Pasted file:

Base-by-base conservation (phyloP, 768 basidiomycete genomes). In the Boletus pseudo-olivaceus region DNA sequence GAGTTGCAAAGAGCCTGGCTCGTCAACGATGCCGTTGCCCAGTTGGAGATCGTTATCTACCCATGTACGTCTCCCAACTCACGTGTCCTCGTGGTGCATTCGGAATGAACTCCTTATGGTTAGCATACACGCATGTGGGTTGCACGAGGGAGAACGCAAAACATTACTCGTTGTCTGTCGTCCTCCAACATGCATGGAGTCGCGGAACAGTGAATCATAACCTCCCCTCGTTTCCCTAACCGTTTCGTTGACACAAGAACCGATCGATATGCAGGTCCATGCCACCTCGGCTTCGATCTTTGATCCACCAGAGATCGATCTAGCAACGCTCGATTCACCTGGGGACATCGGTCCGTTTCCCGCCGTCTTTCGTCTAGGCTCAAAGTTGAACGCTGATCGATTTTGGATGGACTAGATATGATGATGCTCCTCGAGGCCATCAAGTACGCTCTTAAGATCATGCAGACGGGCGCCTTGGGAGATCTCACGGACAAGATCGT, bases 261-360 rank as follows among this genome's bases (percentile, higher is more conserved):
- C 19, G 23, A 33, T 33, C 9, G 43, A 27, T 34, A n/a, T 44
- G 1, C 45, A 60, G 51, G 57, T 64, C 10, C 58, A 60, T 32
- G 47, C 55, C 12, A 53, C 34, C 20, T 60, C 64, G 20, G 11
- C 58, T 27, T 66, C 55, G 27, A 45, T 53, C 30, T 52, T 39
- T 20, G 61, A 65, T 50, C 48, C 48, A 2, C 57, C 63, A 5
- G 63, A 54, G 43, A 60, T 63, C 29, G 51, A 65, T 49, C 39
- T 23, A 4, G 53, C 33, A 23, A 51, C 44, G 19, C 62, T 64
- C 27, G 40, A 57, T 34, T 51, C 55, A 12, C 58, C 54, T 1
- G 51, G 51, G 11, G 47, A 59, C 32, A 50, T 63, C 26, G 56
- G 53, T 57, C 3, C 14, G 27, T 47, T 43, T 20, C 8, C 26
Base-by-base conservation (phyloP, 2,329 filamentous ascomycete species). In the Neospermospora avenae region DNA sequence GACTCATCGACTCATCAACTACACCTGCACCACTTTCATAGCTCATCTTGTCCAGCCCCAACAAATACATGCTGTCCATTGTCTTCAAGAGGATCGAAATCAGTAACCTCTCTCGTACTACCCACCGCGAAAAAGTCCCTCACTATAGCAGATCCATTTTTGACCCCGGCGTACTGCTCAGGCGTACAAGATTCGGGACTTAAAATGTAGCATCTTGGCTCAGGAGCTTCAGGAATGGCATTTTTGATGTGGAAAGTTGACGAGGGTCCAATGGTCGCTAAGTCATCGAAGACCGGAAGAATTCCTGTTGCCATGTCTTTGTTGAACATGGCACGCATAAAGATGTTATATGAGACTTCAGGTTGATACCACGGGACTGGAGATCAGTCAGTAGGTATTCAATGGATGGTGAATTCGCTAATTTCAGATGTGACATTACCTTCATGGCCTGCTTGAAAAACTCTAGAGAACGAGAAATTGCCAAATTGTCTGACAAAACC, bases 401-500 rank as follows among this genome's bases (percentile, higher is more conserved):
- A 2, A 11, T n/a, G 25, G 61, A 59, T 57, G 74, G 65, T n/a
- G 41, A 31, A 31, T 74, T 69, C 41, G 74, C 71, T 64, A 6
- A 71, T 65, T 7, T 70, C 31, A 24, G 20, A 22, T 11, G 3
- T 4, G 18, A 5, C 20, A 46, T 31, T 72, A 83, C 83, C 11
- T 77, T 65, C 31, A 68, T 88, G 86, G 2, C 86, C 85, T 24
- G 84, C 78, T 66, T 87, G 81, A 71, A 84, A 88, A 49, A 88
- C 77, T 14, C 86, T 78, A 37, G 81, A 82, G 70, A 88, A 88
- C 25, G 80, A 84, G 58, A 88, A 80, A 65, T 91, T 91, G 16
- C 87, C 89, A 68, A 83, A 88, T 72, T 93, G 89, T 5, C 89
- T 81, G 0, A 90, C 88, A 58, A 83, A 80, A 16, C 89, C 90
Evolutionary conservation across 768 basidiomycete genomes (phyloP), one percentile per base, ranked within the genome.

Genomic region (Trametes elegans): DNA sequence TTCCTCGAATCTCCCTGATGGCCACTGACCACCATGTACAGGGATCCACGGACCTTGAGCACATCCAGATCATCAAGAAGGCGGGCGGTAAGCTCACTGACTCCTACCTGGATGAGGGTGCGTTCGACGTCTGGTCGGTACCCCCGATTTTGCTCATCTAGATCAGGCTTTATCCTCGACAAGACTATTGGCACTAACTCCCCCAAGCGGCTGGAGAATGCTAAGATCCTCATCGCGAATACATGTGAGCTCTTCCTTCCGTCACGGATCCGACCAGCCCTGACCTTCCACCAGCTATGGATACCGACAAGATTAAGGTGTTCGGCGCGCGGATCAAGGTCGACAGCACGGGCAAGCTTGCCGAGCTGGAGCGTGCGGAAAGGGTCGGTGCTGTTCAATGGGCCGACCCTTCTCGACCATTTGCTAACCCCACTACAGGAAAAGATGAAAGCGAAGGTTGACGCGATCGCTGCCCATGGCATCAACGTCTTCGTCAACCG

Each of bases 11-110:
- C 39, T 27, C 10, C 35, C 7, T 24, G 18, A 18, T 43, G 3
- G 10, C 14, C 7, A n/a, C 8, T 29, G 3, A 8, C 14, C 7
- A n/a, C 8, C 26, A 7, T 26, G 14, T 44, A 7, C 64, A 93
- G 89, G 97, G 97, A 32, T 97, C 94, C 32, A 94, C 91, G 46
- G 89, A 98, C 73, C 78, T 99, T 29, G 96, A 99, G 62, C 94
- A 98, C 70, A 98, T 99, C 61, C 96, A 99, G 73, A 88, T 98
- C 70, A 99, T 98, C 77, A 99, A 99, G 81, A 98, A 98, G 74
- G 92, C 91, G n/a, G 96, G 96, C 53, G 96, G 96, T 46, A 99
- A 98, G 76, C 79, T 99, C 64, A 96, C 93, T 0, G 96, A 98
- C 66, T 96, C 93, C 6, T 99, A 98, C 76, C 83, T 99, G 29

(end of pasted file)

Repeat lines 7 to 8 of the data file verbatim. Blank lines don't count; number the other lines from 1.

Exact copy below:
- G 63, A 54, G 43, A 60, T 63, C 29, G 51, A 65, T 49, C 39
- T 23, A 4, G 53, C 33, A 23, A 51, C 44, G 19, C 62, T 64